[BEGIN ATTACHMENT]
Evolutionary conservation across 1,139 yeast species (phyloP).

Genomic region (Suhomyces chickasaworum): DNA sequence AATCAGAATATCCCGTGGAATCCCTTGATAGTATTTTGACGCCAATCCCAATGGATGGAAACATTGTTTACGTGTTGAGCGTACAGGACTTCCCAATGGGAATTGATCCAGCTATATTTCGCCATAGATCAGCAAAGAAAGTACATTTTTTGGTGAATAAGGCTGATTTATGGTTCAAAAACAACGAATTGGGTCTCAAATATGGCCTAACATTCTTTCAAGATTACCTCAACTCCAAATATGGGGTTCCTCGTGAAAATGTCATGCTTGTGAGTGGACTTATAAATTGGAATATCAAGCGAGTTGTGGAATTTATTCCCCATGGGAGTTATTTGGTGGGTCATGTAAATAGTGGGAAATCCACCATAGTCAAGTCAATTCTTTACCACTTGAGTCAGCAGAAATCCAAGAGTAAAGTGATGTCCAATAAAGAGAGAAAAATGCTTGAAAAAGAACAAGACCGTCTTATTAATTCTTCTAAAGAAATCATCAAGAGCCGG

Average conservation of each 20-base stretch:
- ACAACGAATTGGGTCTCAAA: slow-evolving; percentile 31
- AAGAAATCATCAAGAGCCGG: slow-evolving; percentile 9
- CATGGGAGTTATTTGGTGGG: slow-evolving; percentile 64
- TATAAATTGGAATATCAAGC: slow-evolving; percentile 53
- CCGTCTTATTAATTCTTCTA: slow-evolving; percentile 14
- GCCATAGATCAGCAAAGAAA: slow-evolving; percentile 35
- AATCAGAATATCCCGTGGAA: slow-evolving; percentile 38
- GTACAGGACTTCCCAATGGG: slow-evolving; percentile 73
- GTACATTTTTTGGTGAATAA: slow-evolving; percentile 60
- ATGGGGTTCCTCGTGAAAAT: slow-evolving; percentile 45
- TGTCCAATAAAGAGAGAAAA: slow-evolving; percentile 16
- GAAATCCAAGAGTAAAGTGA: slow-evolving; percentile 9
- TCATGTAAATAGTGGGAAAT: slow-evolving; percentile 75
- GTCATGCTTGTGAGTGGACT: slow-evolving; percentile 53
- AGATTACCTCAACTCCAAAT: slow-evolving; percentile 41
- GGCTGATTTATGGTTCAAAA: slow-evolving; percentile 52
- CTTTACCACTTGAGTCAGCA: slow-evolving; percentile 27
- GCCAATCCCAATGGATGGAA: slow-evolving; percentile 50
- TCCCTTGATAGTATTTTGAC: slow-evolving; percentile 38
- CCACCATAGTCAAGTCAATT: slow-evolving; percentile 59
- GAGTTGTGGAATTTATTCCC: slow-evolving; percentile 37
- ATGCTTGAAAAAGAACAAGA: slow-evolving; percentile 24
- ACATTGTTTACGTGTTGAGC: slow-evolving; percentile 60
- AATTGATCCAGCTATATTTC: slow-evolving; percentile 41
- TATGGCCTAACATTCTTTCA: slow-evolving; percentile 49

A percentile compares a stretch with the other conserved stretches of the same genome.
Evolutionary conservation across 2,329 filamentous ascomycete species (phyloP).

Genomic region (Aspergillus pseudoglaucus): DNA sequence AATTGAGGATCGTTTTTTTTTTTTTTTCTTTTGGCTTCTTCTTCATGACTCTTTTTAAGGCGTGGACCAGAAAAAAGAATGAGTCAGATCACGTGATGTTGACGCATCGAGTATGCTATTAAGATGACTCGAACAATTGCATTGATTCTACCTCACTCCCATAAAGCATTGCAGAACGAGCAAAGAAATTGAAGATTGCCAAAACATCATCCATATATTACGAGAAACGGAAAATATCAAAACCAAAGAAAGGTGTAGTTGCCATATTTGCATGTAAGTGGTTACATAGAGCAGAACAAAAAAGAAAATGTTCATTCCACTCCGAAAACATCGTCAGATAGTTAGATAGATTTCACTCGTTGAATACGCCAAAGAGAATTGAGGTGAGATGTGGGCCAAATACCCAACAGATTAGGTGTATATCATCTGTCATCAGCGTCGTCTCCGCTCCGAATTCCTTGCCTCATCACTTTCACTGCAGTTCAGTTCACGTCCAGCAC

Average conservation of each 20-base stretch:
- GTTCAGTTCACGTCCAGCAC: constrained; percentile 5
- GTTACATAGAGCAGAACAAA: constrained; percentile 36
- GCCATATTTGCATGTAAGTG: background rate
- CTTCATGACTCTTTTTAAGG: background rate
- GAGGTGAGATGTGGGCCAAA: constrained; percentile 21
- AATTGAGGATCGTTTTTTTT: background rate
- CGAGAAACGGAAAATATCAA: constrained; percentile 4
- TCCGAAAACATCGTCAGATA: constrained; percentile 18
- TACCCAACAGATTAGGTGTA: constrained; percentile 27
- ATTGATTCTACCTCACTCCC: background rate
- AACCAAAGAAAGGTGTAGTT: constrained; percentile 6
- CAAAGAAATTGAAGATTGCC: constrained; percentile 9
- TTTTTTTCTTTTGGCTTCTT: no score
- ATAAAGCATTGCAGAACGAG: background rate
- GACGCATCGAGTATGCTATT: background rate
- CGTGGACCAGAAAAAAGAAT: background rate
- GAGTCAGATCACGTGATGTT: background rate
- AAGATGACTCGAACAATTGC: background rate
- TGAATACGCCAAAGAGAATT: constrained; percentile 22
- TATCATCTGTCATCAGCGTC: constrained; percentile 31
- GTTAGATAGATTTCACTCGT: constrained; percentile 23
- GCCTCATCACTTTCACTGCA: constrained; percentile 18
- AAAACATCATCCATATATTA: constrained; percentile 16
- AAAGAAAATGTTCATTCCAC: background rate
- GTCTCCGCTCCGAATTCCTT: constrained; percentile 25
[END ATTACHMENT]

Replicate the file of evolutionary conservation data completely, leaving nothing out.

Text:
Evolutionary conservation across 1,139 yeast species (phyloP).

Genomic region (Suhomyces chickasaworum): DNA sequence AATCAGAATATCCCGTGGAATCCCTTGATAGTATTTTGACGCCAATCCCAATGGATGGAAACATTGTTTACGTGTTGAGCGTACAGGACTTCCCAATGGGAATTGATCCAGCTATATTTCGCCATAGATCAGCAAAGAAAGTACATTTTTTGGTGAATAAGGCTGATTTATGGTTCAAAAACAACGAATTGGGTCTCAAATATGGCCTAACATTCTTTCAAGATTACCTCAACTCCAAATATGGGGTTCCTCGTGAAAATGTCATGCTTGTGAGTGGACTTATAAATTGGAATATCAAGCGAGTTGTGGAATTTATTCCCCATGGGAGTTATTTGGTGGGTCATGTAAATAGTGGGAAATCCACCATAGTCAAGTCAATTCTTTACCACTTGAGTCAGCAGAAATCCAAGAGTAAAGTGATGTCCAATAAAGAGAGAAAAATGCTTGAAAAAGAACAAGACCGTCTTATTAATTCTTCTAAAGAAATCATCAAGAGCCGG

Average conservation of each 20-base stretch:
- ACAACGAATTGGGTCTCAAA: slow-evolving; percentile 31
- AAGAAATCATCAAGAGCCGG: slow-evolving; percentile 9
- CATGGGAGTTATTTGGTGGG: slow-evolving; percentile 64
- TATAAATTGGAATATCAAGC: slow-evolving; percentile 53
- CCGTCTTATTAATTCTTCTA: slow-evolving; percentile 14
- GCCATAGATCAGCAAAGAAA: slow-evolving; percentile 35
- AATCAGAATATCCCGTGGAA: slow-evolving; percentile 38
- GTACAGGACTTCCCAATGGG: slow-evolving; percentile 73
- GTACATTTTTTGGTGAATAA: slow-evolving; percentile 60
- ATGGGGTTCCTCGTGAAAAT: slow-evolving; percentile 45
- TGTCCAATAAAGAGAGAAAA: slow-evolving; percentile 16
- GAAATCCAAGAGTAAAGTGA: slow-evolving; percentile 9
- TCATGTAAATAGTGGGAAAT: slow-evolving; percentile 75
- GTCATGCTTGTGAGTGGACT: slow-evolving; percentile 53
- AGATTACCTCAACTCCAAAT: slow-evolving; percentile 41
- GGCTGATTTATGGTTCAAAA: slow-evolving; percentile 52
- CTTTACCACTTGAGTCAGCA: slow-evolving; percentile 27
- GCCAATCCCAATGGATGGAA: slow-evolving; percentile 50
- TCCCTTGATAGTATTTTGAC: slow-evolving; percentile 38
- CCACCATAGTCAAGTCAATT: slow-evolving; percentile 59
- GAGTTGTGGAATTTATTCCC: slow-evolving; percentile 37
- ATGCTTGAAAAAGAACAAGA: slow-evolving; percentile 24
- ACATTGTTTACGTGTTGAGC: slow-evolving; percentile 60
- AATTGATCCAGCTATATTTC: slow-evolving; percentile 41
- TATGGCCTAACATTCTTTCA: slow-evolving; percentile 49

A percentile compares a stretch with the other conserved stretches of the same genome.
Evolutionary conservation across 2,329 filamentous ascomycete species (phyloP).

Genomic region (Aspergillus pseudoglaucus): DNA sequence AATTGAGGATCGTTTTTTTTTTTTTTTCTTTTGGCTTCTTCTTCATGACTCTTTTTAAGGCGTGGACCAGAAAAAAGAATGAGTCAGATCACGTGATGTTGACGCATCGAGTATGCTATTAAGATGACTCGAACAATTGCATTGATTCTACCTCACTCCCATAAAGCATTGCAGAACGAGCAAAGAAATTGAAGATTGCCAAAACATCATCCATATATTACGAGAAACGGAAAATATCAAAACCAAAGAAAGGTGTAGTTGCCATATTTGCATGTAAGTGGTTACATAGAGCAGAACAAAAAAGAAAATGTTCATTCCACTCCGAAAACATCGTCAGATAGTTAGATAGATTTCACTCGTTGAATACGCCAAAGAGAATTGAGGTGAGATGTGGGCCAAATACCCAACAGATTAGGTGTATATCATCTGTCATCAGCGTCGTCTCCGCTCCGAATTCCTTGCCTCATCACTTTCACTGCAGTTCAGTTCACGTCCAGCAC

Average conservation of each 20-base stretch:
- GTTCAGTTCACGTCCAGCAC: constrained; percentile 5
- GTTACATAGAGCAGAACAAA: constrained; percentile 36
- GCCATATTTGCATGTAAGTG: background rate
- CTTCATGACTCTTTTTAAGG: background rate
- GAGGTGAGATGTGGGCCAAA: constrained; percentile 21
- AATTGAGGATCGTTTTTTTT: background rate
- CGAGAAACGGAAAATATCAA: constrained; percentile 4
- TCCGAAAACATCGTCAGATA: constrained; percentile 18
- TACCCAACAGATTAGGTGTA: constrained; percentile 27
- ATTGATTCTACCTCACTCCC: background rate
- AACCAAAGAAAGGTGTAGTT: constrained; percentile 6
- CAAAGAAATTGAAGATTGCC: constrained; percentile 9
- TTTTTTTCTTTTGGCTTCTT: no score
- ATAAAGCATTGCAGAACGAG: background rate
- GACGCATCGAGTATGCTATT: background rate
- CGTGGACCAGAAAAAAGAAT: background rate
- GAGTCAGATCACGTGATGTT: background rate
- AAGATGACTCGAACAATTGC: background rate
- TGAATACGCCAAAGAGAATT: constrained; percentile 22
- TATCATCTGTCATCAGCGTC: constrained; percentile 31
- GTTAGATAGATTTCACTCGT: constrained; percentile 23
- GCCTCATCACTTTCACTGCA: constrained; percentile 18
- AAAACATCATCCATATATTA: constrained; percentile 16
- AAAGAAAATGTTCATTCCAC: background rate
- GTCTCCGCTCCGAATTCCTT: constrained; percentile 25